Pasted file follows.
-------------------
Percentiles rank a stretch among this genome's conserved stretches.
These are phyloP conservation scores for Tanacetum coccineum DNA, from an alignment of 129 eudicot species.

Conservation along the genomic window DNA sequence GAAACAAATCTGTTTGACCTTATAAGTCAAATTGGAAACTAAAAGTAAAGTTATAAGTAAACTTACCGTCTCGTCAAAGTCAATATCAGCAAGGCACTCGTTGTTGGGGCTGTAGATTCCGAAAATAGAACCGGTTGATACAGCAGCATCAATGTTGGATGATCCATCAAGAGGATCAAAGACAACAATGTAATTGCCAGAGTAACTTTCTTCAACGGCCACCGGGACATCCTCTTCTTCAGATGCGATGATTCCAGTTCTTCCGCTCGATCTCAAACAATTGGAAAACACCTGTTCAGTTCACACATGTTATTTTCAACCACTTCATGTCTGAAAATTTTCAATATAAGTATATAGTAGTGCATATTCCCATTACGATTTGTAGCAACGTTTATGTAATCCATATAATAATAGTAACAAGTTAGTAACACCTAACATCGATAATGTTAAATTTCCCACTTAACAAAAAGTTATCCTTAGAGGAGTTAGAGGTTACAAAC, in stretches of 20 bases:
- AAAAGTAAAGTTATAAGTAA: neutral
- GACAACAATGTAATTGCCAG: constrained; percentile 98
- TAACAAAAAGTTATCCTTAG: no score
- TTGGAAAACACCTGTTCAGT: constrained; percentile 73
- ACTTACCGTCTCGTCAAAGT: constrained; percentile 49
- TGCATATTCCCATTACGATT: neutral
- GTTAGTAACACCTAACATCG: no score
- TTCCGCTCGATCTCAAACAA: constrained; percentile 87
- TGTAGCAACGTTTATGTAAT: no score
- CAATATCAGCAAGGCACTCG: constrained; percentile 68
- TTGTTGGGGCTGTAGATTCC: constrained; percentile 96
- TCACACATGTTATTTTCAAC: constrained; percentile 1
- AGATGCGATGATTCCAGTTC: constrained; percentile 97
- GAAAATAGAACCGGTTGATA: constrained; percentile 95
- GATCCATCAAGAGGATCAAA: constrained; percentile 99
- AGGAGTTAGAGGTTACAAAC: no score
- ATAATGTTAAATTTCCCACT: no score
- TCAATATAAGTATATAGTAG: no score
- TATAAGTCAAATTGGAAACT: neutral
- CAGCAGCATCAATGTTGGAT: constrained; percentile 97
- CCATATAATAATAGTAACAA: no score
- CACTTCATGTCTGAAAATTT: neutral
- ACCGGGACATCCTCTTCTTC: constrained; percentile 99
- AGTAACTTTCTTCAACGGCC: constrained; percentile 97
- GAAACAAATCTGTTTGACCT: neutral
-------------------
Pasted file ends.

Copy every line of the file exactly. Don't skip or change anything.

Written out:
Percentiles rank a stretch among this genome's conserved stretches.
These are phyloP conservation scores for Tanacetum coccineum DNA, from an alignment of 129 eudicot species.

Conservation along the genomic window DNA sequence GAAACAAATCTGTTTGACCTTATAAGTCAAATTGGAAACTAAAAGTAAAGTTATAAGTAAACTTACCGTCTCGTCAAAGTCAATATCAGCAAGGCACTCGTTGTTGGGGCTGTAGATTCCGAAAATAGAACCGGTTGATACAGCAGCATCAATGTTGGATGATCCATCAAGAGGATCAAAGACAACAATGTAATTGCCAGAGTAACTTTCTTCAACGGCCACCGGGACATCCTCTTCTTCAGATGCGATGATTCCAGTTCTTCCGCTCGATCTCAAACAATTGGAAAACACCTGTTCAGTTCACACATGTTATTTTCAACCACTTCATGTCTGAAAATTTTCAATATAAGTATATAGTAGTGCATATTCCCATTACGATTTGTAGCAACGTTTATGTAATCCATATAATAATAGTAACAAGTTAGTAACACCTAACATCGATAATGTTAAATTTCCCACTTAACAAAAAGTTATCCTTAGAGGAGTTAGAGGTTACAAAC, in stretches of 20 bases:
- AAAAGTAAAGTTATAAGTAA: neutral
- GACAACAATGTAATTGCCAG: constrained; percentile 98
- TAACAAAAAGTTATCCTTAG: no score
- TTGGAAAACACCTGTTCAGT: constrained; percentile 73
- ACTTACCGTCTCGTCAAAGT: constrained; percentile 49
- TGCATATTCCCATTACGATT: neutral
- GTTAGTAACACCTAACATCG: no score
- TTCCGCTCGATCTCAAACAA: constrained; percentile 87
- TGTAGCAACGTTTATGTAAT: no score
- CAATATCAGCAAGGCACTCG: constrained; percentile 68
- TTGTTGGGGCTGTAGATTCC: constrained; percentile 96
- TCACACATGTTATTTTCAAC: constrained; percentile 1
- AGATGCGATGATTCCAGTTC: constrained; percentile 97
- GAAAATAGAACCGGTTGATA: constrained; percentile 95
- GATCCATCAAGAGGATCAAA: constrained; percentile 99
- AGGAGTTAGAGGTTACAAAC: no score
- ATAATGTTAAATTTCCCACT: no score
- TCAATATAAGTATATAGTAG: no score
- TATAAGTCAAATTGGAAACT: neutral
- CAGCAGCATCAATGTTGGAT: constrained; percentile 97
- CCATATAATAATAGTAACAA: no score
- CACTTCATGTCTGAAAATTT: neutral
- ACCGGGACATCCTCTTCTTC: constrained; percentile 99
- AGTAACTTTCTTCAACGGCC: constrained; percentile 97
- GAAACAAATCTGTTTGACCT: neutral